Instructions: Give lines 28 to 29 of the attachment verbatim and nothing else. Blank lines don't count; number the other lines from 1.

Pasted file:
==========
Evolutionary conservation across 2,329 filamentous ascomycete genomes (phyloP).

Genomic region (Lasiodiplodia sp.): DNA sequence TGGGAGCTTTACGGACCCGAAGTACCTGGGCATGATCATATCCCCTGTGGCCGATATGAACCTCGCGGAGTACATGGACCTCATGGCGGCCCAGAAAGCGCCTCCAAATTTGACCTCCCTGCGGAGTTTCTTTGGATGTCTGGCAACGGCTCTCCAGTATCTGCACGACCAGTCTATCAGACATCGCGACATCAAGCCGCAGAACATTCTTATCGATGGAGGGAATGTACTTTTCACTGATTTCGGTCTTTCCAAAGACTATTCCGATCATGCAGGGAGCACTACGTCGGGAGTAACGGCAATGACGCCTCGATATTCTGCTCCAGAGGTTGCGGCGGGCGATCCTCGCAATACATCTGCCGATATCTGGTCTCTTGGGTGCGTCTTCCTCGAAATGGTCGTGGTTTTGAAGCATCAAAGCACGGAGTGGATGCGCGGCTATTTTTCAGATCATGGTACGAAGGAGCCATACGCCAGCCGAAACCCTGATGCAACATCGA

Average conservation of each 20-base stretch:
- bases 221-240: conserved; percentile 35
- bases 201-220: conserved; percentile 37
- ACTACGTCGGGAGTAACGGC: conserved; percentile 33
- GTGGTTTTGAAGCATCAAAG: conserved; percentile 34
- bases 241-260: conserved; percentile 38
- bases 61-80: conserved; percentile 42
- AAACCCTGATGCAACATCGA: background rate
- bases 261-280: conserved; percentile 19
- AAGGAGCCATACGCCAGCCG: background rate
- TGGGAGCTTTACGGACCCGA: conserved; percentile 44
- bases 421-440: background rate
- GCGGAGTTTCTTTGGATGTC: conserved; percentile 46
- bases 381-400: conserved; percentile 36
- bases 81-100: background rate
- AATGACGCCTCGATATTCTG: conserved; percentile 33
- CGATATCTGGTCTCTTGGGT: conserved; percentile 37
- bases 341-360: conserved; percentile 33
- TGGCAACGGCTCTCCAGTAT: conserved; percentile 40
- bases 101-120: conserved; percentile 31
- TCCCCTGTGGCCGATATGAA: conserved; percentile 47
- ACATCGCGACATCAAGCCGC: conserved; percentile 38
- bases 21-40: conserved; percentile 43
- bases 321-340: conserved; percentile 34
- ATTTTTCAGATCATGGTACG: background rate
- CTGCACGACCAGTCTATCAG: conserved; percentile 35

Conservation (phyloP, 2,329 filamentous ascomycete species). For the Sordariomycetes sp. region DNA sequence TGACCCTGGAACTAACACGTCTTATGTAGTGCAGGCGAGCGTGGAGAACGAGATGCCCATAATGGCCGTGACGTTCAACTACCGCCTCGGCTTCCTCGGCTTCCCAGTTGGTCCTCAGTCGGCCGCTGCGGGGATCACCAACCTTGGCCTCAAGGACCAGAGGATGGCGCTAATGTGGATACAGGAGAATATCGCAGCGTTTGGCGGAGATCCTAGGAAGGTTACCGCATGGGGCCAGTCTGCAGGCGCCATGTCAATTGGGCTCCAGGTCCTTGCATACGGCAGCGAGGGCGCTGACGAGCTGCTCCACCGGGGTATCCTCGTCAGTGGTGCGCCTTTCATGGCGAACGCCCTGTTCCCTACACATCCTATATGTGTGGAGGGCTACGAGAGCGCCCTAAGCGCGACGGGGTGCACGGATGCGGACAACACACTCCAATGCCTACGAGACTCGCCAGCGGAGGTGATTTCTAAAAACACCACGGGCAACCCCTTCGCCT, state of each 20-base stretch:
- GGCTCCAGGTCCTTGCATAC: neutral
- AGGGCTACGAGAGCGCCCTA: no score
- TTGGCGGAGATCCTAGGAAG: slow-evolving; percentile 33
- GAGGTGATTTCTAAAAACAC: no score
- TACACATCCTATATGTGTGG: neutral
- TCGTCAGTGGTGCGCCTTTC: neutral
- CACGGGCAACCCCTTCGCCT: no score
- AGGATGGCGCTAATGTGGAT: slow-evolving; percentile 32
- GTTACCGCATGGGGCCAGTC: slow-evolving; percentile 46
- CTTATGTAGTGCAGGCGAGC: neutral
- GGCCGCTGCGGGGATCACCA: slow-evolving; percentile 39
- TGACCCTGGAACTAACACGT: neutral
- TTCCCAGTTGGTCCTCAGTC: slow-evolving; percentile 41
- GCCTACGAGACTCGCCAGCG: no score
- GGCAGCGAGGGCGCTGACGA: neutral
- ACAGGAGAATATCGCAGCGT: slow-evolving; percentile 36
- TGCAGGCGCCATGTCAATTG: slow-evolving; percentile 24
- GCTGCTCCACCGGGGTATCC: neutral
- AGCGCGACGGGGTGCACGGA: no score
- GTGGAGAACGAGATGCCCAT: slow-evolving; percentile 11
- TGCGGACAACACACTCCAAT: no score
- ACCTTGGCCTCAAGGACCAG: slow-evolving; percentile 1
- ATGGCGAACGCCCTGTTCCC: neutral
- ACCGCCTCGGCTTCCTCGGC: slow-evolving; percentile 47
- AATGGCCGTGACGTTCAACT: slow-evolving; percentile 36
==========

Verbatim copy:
- CTGCACGACCAGTCTATCAG: conserved; percentile 35

Conservation (phyloP, 2,329 filamentous ascomycete species). For the Sordariomycetes sp. region DNA sequence TGACCCTGGAACTAACACGTCTTATGTAGTGCAGGCGAGCGTGGAGAACGAGATGCCCATAATGGCCGTGACGTTCAACTACCGCCTCGGCTTCCTCGGCTTCCCAGTTGGTCCTCAGTCGGCCGCTGCGGGGATCACCAACCTTGGCCTCAAGGACCAGAGGATGGCGCTAATGTGGATACAGGAGAATATCGCAGCGTTTGGCGGAGATCCTAGGAAGGTTACCGCATGGGGCCAGTCTGCAGGCGCCATGTCAATTGGGCTCCAGGTCCTTGCATACGGCAGCGAGGGCGCTGACGAGCTGCTCCACCGGGGTATCCTCGTCAGTGGTGCGCCTTTCATGGCGAACGCCCTGTTCCCTACACATCCTATATGTGTGGAGGGCTACGAGAGCGCCCTAAGCGCGACGGGGTGCACGGATGCGGACAACACACTCCAATGCCTACGAGACTCGCCAGCGGAGGTGATTTCTAAAAACACCACGGGCAACCCCTTCGCCT, state of each 20-base stretch: